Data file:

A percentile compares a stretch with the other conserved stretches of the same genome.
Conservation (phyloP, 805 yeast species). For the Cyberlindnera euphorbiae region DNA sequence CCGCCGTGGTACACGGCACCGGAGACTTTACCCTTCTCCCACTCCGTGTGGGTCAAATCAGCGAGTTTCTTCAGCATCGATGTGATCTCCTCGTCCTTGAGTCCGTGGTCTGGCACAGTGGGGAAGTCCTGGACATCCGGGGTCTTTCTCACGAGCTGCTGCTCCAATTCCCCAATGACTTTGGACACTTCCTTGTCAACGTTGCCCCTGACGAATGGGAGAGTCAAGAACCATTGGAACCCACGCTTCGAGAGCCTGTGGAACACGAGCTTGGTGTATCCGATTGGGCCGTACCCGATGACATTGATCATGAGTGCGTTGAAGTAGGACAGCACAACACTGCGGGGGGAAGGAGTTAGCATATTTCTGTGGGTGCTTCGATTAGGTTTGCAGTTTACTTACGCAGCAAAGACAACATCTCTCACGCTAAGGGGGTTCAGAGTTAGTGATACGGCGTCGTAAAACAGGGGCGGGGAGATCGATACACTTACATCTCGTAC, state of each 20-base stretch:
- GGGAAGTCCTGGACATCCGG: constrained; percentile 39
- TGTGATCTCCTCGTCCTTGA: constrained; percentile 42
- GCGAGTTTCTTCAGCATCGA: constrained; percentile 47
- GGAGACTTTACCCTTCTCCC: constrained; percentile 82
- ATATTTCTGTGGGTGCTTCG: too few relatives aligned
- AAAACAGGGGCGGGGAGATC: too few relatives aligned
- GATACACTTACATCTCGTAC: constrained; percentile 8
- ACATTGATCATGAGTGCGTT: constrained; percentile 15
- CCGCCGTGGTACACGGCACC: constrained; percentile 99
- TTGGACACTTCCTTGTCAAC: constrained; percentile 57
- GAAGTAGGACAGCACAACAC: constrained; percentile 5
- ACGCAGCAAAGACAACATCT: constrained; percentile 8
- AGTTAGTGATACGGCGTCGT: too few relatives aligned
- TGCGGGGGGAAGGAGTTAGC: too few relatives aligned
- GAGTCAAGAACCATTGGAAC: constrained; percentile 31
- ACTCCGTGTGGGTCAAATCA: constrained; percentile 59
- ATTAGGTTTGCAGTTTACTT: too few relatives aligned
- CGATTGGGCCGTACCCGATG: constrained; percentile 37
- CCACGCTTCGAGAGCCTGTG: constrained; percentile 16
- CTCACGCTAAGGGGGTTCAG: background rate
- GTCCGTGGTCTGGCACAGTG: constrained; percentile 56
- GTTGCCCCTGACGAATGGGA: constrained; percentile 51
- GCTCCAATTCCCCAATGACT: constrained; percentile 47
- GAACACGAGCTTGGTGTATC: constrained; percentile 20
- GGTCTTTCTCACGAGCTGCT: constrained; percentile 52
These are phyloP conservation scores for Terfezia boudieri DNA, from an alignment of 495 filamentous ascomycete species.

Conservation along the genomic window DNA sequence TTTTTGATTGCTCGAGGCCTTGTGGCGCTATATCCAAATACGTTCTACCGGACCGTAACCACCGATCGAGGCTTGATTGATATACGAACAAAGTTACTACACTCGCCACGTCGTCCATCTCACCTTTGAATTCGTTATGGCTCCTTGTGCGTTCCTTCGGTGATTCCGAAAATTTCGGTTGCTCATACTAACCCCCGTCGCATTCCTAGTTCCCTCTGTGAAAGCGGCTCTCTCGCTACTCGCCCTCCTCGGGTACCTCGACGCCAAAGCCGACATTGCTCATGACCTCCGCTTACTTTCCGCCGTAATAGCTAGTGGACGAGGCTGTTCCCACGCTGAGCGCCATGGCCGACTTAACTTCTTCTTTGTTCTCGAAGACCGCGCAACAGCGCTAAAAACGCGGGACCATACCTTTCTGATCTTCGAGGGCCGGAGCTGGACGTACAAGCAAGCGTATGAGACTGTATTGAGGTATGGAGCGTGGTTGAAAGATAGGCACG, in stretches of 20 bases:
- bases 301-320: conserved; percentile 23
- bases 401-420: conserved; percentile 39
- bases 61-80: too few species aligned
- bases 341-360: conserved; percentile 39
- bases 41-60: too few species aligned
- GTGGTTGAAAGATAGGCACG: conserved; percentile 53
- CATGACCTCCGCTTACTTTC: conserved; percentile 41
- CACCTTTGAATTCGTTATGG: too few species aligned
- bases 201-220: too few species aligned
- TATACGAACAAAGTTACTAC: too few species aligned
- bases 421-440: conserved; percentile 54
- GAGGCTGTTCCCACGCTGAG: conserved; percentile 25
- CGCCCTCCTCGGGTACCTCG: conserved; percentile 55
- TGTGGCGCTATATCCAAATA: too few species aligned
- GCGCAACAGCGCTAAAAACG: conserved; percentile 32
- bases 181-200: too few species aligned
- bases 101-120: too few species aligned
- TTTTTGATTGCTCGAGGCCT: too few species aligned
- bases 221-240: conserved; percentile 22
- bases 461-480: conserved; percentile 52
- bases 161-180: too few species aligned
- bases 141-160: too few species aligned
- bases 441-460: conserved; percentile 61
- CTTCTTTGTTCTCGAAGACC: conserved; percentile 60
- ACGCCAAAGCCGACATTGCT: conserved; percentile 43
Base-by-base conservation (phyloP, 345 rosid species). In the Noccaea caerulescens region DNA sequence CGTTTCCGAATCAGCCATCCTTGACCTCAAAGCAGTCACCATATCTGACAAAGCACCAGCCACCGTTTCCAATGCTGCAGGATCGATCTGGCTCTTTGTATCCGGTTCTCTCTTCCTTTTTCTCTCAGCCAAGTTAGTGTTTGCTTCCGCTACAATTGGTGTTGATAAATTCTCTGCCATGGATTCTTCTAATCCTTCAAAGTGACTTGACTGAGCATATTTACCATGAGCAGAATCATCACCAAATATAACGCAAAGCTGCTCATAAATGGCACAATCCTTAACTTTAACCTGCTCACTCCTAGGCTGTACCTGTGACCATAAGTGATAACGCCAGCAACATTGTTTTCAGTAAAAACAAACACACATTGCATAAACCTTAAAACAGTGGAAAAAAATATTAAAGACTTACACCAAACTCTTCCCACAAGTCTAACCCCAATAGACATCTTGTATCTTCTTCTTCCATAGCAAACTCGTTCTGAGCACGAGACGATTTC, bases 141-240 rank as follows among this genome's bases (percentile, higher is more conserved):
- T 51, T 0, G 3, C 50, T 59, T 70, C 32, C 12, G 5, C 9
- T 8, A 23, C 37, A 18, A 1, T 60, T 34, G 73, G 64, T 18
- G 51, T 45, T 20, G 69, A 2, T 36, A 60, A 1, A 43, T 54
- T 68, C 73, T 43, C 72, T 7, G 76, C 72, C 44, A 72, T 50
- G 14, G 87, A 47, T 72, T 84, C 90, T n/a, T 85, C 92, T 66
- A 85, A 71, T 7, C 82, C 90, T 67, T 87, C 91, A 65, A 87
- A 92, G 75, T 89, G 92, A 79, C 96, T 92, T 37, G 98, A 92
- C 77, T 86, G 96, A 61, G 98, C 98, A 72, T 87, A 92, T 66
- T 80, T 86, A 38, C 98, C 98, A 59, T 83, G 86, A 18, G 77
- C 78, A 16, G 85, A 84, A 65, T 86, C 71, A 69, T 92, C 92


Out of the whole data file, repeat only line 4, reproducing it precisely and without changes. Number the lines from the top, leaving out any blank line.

- TGTGATCTCCTCGTCCTTGA: constrained; percentile 42